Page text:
The symbiotic power of that franchise brand association lends itself to luxury too. Just like the merchandise they buy, fans come in all shapes, sizes and economic statuses. It’s up to designers to capitalize on that. Philippines-based industrial designer Kenneth Cobonpue recently launched Kenneth Cobonpue x Star Wars, a high-end collection of lamps, armchairs and stools that he made in collaboration with Lucasfilm.
Though the phrase “Star Wars furniture” may suggest pure kitsch, Cobonpue’s collection is marketed less like gonzo fan merch, more like a new line from CB2. The pieces are photographed in the context of elevated, contemporary interiors—if you squint, you might think that chair was an abstract geometric form, not a TIE Fighter. Though these pieces are unquestionably aimed at fans, they’re aimed at fans with money, and a basic appreciation of design aesthetics.
Star Wars in particular represents the vast breadth of licensing opportunities. The original film was released in 1977, meaning its earliest superfans are now in their late fifties—adults with adult taste (and adult pocketbooks). On the other hand, there are new Star Wars films released nearly every year, attracting young audiences. The Star Wars universe, it seems, is big enough to include both toys and luxury furniture.
“I think the film has touched so many people over the years that this collection has a pretty broad audience,” says Cobonpue. “So many generations, mine included, grew up with Star Wars, so there is something kind of wonderful about being able to design an interpretation.”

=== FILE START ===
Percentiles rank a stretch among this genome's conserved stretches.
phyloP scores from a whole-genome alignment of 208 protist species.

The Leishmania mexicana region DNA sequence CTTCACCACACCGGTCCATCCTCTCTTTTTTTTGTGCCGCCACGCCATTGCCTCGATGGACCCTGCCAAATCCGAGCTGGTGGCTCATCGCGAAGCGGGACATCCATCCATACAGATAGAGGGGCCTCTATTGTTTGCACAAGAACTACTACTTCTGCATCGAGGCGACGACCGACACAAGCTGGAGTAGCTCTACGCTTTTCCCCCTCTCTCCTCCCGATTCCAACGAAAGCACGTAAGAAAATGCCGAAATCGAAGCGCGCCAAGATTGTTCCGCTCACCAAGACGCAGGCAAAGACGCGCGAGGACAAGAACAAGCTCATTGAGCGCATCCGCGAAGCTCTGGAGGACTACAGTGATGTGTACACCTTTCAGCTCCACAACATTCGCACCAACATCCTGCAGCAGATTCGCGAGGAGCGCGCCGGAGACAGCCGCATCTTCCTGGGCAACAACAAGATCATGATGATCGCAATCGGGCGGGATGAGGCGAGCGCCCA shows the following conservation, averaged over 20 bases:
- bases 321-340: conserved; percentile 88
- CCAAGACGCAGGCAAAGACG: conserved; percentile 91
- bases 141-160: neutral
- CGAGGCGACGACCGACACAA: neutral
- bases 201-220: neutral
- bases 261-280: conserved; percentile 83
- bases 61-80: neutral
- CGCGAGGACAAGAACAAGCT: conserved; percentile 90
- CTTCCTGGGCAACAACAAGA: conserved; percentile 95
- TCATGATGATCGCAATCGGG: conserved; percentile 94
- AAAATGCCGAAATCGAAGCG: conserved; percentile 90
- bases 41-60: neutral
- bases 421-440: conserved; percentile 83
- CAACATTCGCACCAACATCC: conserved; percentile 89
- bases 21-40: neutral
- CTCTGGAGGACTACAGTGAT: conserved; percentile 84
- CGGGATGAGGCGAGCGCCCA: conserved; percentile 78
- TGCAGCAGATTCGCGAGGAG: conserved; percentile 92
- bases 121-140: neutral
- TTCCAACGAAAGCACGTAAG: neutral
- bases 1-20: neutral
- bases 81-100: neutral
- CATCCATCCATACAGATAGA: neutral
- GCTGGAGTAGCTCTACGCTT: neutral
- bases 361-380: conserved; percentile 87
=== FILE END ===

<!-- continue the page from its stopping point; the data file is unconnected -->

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That’s products. But when it comes to projects, are there really that many interior designers willing to incorporate props and posters into a room with their name on it? That was a challenge that Denver-based designer Devon Tobin had to overcome with a young couple whose large Colorado home she recently took on. “This couple is genuinely the most avid readers you’ll ever meet; they’re both Harry Potter fanatics, and they wanted a Harry Potter library,” she tells BOH. Tobin didn’t give them exactly what they asked for, opting instead to fill the study with small objects that boasted mythical undertones, and larger-than-life decor that blended grandeur and coziness.
“Nothing [in the room] is genuinely connected to the franchise. As designers, it’s critical that we don’t take a theme literally—I have clients all the time who say, ‘My son loves sports,’ but we don’t want to overtheme their room with sports, so let’s dissect what they love about them.” It’s vital to respect the adoration, she says, but ultimately, good design should be good on its own.
So maybe not every designer is willing to cater to a client’s obsession. But some, in special cases, have chosen to lean into it. Jennifer Mabley and Austin Handler of Watermill, New York–based firm Mabley Handler Interior Design have made one such exception, for their son, Wesley.
Wesley has a wizard’s lounge carved out of a small storage space under the stairs in the Mabley-Handlers’ basement. Complete with bookshelf wallpaper, oriental carpet and, of course, soft goods from the Harry Potter collection from Williams-Sonoma, the lounge is a cross between the fictional boy wizard’s early childhood bedroom and his dormitory at Hogwarts. “A kid connects with some of the phrases and imagery from the film, and that’s what makes it fun for them,” Handler tells BOH. “We weren’t re-creating a set—it was creating a playspace where the kids can use their imagination.”
Licensing may be a huge business, but it all comes down to fans like Wesley. The power of a franchise to spark imagination (and remind us all that wizards are totally awesome) isn’t worth $26.2 billion—it’s priceless.
Homepage photo: Courtesy of Kenneth Cobonpue